Thursday, June 29, 2006
Worlds Collide in “A Prairie Home Companion”
The culture clash between Garrison Keillor, creator of “A Prairie Home Companion,” and Robert Altman, filmmaker of standouts “Nashville,” “The Player” and “Short Cuts,” is one of good-natured hokum (Keillor) and razor-sharp cynicism (Altman).
When it comes to movies, especially those meant for adult audiences, I’d take cynicism every time.
“A Prairie Home Companion” has been airing regularly (except for a break in the 1980s) on public radio stations across America and Keillor, who wrote the screenplay in addition to starring in the film, stays true to the radio show’s Americana format. There are live bands and singers, a crime series featuring Guy Noir (Kevin Kline), anecdotes from small town life and make-believe commercials for homespun items like Powder Milk Biscuits.
Tweaks that separate the movie from the long-running radio program include Tommy Lee Jones as a Texas businessman who has come to shut down Prairie Home Companion and Virginia Madsen as a mystery woman in a white trench coat. The one tweak that’s desperately missing is Altman’s biting dialogue, complex characters and mature themes.
“Prairie Home Companion” is good-natured, aw shucks cinema patched together like a filmed stage play or concert. It’s the last thing one would expect from Altman because, well, it’s a waste of his wonderful, mean spirit.
Granted, the film has its share of beautiful images. There’s no denying Altman’s skill. Meryl Streep and Lily Tomlin add sass as the country singing due Yolanda and Rhonda Johnson.
But the film never rises above affable – much like Keillor with his dark blue suit, white dress short and banker’s tie. It’s easygoing, chatter and homespun advice and Altman has better things to offer than that.
“A Prairie Home Companion” premiered at the 2006 Berlin Film Festival. Picturehouse released the film in theaters across America earlier this summer.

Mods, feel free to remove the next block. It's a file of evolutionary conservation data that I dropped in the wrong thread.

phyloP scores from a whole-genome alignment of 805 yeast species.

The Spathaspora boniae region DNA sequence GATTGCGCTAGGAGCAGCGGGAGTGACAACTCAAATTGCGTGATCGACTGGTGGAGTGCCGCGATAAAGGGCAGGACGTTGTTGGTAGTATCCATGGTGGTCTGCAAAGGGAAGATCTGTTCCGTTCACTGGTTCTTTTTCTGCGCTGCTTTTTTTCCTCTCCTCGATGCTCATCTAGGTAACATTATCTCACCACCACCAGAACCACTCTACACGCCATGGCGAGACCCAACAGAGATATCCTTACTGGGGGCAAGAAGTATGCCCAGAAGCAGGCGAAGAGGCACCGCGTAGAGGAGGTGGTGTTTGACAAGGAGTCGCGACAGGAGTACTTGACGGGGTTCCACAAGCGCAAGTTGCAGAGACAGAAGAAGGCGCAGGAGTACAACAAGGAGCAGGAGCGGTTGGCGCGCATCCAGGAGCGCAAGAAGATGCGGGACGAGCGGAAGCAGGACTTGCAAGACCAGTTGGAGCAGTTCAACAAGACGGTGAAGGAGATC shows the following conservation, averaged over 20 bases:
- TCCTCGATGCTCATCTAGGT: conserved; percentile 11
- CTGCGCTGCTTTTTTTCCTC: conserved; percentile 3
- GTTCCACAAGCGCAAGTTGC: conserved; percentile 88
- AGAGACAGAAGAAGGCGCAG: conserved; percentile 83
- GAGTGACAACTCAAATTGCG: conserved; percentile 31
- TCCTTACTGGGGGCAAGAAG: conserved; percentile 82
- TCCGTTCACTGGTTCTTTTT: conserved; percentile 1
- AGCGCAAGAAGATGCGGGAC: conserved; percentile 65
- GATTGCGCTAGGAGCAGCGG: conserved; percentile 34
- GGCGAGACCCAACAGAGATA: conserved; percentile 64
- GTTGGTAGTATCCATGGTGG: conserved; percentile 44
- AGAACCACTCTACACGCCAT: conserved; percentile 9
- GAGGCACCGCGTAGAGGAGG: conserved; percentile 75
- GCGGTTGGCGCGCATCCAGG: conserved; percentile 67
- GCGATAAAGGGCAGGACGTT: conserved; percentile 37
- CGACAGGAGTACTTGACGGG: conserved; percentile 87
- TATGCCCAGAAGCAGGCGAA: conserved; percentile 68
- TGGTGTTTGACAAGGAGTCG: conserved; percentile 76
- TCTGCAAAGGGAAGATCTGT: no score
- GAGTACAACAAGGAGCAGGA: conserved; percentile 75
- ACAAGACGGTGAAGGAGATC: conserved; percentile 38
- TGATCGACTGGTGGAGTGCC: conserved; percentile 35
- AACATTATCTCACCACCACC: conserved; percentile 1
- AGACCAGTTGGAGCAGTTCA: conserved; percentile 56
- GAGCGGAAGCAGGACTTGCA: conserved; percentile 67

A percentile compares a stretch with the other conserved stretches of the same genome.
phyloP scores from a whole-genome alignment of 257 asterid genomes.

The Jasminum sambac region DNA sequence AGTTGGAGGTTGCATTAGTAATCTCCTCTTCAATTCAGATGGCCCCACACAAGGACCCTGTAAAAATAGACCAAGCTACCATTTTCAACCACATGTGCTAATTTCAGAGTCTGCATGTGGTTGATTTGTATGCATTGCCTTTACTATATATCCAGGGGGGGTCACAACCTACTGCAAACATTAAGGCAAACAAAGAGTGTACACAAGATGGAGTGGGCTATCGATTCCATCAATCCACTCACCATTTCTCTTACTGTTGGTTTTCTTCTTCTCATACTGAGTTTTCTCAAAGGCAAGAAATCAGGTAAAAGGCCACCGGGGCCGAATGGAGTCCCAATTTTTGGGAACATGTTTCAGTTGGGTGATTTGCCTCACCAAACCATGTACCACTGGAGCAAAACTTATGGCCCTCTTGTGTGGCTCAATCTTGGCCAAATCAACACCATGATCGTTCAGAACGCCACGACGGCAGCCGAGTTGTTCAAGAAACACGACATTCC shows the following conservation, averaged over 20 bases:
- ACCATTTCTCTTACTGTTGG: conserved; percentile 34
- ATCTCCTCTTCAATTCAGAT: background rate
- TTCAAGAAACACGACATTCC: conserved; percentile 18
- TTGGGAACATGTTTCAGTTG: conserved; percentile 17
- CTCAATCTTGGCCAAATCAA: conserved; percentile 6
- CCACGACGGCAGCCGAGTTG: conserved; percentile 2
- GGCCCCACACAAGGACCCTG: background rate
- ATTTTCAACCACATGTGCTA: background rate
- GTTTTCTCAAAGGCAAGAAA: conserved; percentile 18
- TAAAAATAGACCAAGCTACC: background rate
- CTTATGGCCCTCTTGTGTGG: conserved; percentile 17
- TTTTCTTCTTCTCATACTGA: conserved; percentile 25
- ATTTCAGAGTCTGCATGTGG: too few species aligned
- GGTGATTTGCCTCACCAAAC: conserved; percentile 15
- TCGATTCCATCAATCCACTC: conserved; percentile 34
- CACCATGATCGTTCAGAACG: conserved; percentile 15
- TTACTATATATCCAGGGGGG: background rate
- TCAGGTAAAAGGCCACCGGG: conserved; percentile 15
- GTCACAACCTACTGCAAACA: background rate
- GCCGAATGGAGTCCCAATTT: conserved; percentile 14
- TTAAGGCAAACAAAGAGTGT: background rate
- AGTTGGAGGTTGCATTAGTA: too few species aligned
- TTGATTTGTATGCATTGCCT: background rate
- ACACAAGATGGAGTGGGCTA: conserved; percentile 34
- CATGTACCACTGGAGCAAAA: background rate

Tuesday, June 27, 2006
Filmmaker Phil Morrison: Poet of the American Divide
The premise of an America divided by red (Conservative Republican) and blue (Liberal Democratic) states was moonshine clear in first-time feature director Phil Morrison’s extraordinary Southern drama “Junebug.” It was the standout film at the 2005 Sundance Film Festival for a simple reason. Morrison shattered the Sundance storytelling formula that liberals are good and tolerant and conservatives are rigid and bad. Working from Angus MacLachlan’s script, Morrison looked at the American divide with impressive tolerance.
In ‘Junebug,’ Madeleine (Embeth Davidtz), a pretty Chicago gallery owner who deals in outsider art accompanies her new husband George (Alessandro Nivola) to North Carolina to meet a rural painter. While there, they decide to visit his family, conservative Christians who instantly clash with Madeleine.
In a move that continues to surprise audiences (“Junebug” played U.S. theaters last summer and is currently on home video), Madeleine comes off as rigid and intolerant. Meanwhile, George’s ultra-right family is shown honestly, flaws and all, but ultimately in a positive light as they strive to accept their son’s big city, college-educated, arty wife. George, played with charisma by Nivola, is the most attractive conservative ever to appear on film.
When he sings a gospel hymn at a church potluck, the moment is beautiful.
Morrison revisits the idea of an America divided into cool and square communities with his series of “Get a Mac” Apple Computer ads. The series of six commercials cover Mac selling points like avoiding viruses, the ease of working with other gadgets and glowing consumer reviews.
Shaggy-haired and soft-spoken Justin Long, seen in the films “Waiting” and “Jeepers Creepers,” plays the Mac computer as a cool and confident hipster in blue jeans and a casual top. John Hodgman, a regular on “The Daily Show with Jon Stewart,” plays the PC as a doughy nerd in an ill-fitting suit, the type of geek who breaks into a sweat any time a pretty woman passes.
Morrison’s “Get a Mac” ads are the polar opposite of “Junebug.” The geeks, the conservatives, in this case, PC owners, are nothing more than inept buffoons. There’s none of the tolerance Morrison showed in “Junebug,” a movie that celebrated both the cool and un-cool. For the sake of boosting Apple Computer sales and emphasizing the ads’ jokes, tolerance is tossed out the TV screen.
Still, when it comes to portraying an America as two divided communities, even down to the computers they own, Phil Morrison has become the leading storyteller.
“Junebug” premiered at the 2005 Sundance Film Festival and is available on home video from Sony. The “Get a Mac” ads can be seen on a variety of screens (TV, computer etc) at all times.